Table of Contents
- Advantages of the Combined Materials (Stores) and Purchase Department
- 1. Procurement at the right time
- 2. Lead time and stock levels
- 3. Cost reduction and productivity
- 4. Price and Quantity
- 5. Inventory reduction
- 6. Unutilised Materials
- 7. Classification and Codification
- 8. Knowledge of Materials
- 9. Handling Receipts
- 10. Ensuring Receipt of Materials
- 11. Quicker issue after Arrival
- 12. Return of Rejections
- 13. Bulk purchase and Storage space
- 14. Common Records
- 15. Reduction of Correspondence
- 16. Queries from Accounts
Advantages of the Combined Materials (Stores) and Purchase Department
The following are some of the advantages of combining materials and purchase departments in an organization.
1. Procurement at the right time
The principal objective of Materials Management is to obtain raw materials, tools, general supplies, etc., at the appropriate time. This involves
- recoupment on time by Stock control;
- processing the purchase order and the follow-up by Purchase section;
- sending shortage reports by stock control as well as stores at different stages;
- clearing the goods from docks, railways or road transport offices in case of purchases from distant sources; and
- verifying and taking materials into stock by stores, etc.
The combined set up in an organisation brings about greater co-ordination and increased sense of responsibility with regard to procuring materials at the right time. Separate functioning of these two sections may result in divided responsibility. In practice, the store keeper and the purchase officer may often indulge in mutual criticism for any delay in procurement and other short-comings, etc.
2. Lead time and stock levels
Variations may occur in delivery time, its effect on stocks and production, the necessity of adjusting the minimum and maximum levels on stock control cards, etc., will be better appreciated and more effectively tackled by a common department head than by a separate purchase officer.
3. Cost reduction and productivity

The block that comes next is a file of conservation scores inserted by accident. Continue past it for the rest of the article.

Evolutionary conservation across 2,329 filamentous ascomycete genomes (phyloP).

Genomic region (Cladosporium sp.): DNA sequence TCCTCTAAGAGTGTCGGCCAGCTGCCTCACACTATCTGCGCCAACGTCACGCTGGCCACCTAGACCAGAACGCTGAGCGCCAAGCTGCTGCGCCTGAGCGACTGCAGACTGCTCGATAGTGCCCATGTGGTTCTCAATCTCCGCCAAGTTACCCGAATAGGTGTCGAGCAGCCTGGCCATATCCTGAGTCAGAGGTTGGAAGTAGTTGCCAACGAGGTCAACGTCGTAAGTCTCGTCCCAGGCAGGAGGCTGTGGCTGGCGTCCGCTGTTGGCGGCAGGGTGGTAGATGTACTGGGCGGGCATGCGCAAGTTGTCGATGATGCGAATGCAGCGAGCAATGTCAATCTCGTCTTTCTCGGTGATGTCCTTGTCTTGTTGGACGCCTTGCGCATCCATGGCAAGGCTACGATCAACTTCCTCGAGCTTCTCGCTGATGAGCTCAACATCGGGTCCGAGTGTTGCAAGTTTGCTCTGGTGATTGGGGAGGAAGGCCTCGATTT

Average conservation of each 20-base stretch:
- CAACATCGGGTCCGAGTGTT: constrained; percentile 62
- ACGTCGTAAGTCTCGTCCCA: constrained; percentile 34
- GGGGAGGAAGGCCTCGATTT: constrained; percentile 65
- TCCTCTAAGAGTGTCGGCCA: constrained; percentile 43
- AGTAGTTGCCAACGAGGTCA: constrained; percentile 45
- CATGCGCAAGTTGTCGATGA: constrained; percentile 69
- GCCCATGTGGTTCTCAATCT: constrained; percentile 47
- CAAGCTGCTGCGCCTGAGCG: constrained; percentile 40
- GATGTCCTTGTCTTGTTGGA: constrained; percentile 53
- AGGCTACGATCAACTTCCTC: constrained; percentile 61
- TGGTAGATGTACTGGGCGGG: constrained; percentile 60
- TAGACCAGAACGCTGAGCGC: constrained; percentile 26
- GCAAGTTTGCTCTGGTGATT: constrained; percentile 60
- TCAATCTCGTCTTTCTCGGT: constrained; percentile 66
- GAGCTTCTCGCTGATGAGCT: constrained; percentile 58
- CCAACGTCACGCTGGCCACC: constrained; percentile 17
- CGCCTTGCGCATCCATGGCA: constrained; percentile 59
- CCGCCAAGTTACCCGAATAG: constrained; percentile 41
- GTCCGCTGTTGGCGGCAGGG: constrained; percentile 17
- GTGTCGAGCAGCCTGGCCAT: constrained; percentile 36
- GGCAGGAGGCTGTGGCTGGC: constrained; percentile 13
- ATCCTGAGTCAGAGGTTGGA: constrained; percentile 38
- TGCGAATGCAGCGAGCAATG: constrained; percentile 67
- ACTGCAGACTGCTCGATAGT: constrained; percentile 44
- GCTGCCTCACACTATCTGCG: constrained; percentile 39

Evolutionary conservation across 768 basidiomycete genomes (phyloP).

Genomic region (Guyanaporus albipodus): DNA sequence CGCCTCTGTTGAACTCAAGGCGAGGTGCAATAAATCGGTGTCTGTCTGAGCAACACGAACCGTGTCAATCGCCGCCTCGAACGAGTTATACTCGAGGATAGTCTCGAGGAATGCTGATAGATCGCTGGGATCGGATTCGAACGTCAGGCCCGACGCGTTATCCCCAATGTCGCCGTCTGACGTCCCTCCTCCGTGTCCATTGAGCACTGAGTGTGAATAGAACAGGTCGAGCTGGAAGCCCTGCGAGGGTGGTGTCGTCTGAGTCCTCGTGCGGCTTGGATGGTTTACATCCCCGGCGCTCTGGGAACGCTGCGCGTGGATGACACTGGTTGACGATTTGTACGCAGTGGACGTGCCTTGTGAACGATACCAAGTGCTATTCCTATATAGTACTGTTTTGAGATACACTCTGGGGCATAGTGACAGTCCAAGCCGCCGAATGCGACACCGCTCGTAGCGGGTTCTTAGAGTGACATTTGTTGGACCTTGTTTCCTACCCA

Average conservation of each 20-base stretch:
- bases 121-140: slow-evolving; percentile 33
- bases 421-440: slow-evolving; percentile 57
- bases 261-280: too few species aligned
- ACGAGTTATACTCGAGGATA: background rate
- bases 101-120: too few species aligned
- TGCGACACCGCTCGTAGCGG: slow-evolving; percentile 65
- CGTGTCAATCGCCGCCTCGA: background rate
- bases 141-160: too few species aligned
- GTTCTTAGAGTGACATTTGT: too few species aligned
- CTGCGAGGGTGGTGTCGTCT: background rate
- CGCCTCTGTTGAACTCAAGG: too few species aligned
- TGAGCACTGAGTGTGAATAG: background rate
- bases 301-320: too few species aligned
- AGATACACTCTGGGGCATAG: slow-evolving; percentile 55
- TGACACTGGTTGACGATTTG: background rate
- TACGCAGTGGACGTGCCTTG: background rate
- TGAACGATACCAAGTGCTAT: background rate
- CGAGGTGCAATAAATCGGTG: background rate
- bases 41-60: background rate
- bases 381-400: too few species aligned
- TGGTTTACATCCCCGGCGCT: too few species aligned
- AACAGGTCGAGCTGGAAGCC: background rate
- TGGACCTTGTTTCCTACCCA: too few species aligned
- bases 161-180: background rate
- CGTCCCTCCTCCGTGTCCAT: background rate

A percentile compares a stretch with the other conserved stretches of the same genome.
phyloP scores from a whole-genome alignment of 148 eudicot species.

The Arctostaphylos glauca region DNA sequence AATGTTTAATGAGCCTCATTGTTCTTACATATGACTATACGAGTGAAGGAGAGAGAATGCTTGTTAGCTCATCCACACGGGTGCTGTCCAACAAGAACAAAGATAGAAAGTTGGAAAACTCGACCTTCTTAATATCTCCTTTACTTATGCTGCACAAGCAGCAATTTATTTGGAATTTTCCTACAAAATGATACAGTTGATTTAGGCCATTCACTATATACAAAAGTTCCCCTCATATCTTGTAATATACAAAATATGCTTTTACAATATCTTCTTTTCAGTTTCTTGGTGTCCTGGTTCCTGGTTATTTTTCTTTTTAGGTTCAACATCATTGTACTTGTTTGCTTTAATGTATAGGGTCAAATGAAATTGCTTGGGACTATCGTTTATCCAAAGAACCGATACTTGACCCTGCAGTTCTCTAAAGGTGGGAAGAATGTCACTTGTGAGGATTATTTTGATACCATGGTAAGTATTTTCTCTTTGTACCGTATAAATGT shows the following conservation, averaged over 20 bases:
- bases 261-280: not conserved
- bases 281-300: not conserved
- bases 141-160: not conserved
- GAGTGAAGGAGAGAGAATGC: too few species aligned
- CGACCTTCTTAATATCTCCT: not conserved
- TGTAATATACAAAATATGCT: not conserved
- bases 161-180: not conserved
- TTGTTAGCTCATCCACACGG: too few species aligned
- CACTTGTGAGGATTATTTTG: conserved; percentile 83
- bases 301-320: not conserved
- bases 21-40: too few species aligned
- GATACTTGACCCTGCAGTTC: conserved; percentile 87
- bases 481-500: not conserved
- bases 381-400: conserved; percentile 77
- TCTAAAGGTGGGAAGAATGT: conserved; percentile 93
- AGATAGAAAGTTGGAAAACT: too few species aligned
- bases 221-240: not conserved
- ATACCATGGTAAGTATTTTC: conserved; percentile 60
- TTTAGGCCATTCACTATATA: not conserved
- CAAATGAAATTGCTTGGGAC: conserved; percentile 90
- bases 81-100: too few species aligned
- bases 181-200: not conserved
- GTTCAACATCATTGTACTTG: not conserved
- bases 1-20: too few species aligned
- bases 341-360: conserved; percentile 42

Another objective of materials management is to increase productivity of materials. The ratio between Input and Output is Productivity. In materials management, it implies reduction of costs and increase in profit. The scope for its achievement other than in competitive bidding and negotiations lies in value analysis, standardization, simplification, reduction of procurement cost by placing bulk orders, reduction of investment and carrying cost by low rate of delivery, avoiding obsolescence, control over consumption of materials, etc.
Apart from the difficulties of coordinating all these, some factors like procurement cost and carrying cost pull in opposite directions and vitiate the issue. Therefore, a decision which will satisfy all the conflicting interests can be taken better by a common department head.
4. Price and Quantity
To a great extent, the price depends upon the quantity. If a decision regarding the quantity to be bought rests with a separate department, the work of the purchase officer is handicapped. In a combined department, the department head is in a position to negotiate the price effectively on the basis of the present and future requirements.
5. Inventory reduction
One of the objectives of materials management is to keep inventory at a low level. This can be achieved mainly by staggering deliveries and reduction, if not elimination of minimum stock (safety stock). For this purpose, there should be close co-ordination between Stock Control and Purchase.
Delay in recoupment will create stock-outs. In a combined stock Control and Purchase, the head of the department is in a position to ensure that recoupment indents and shortage reports are prepared on time.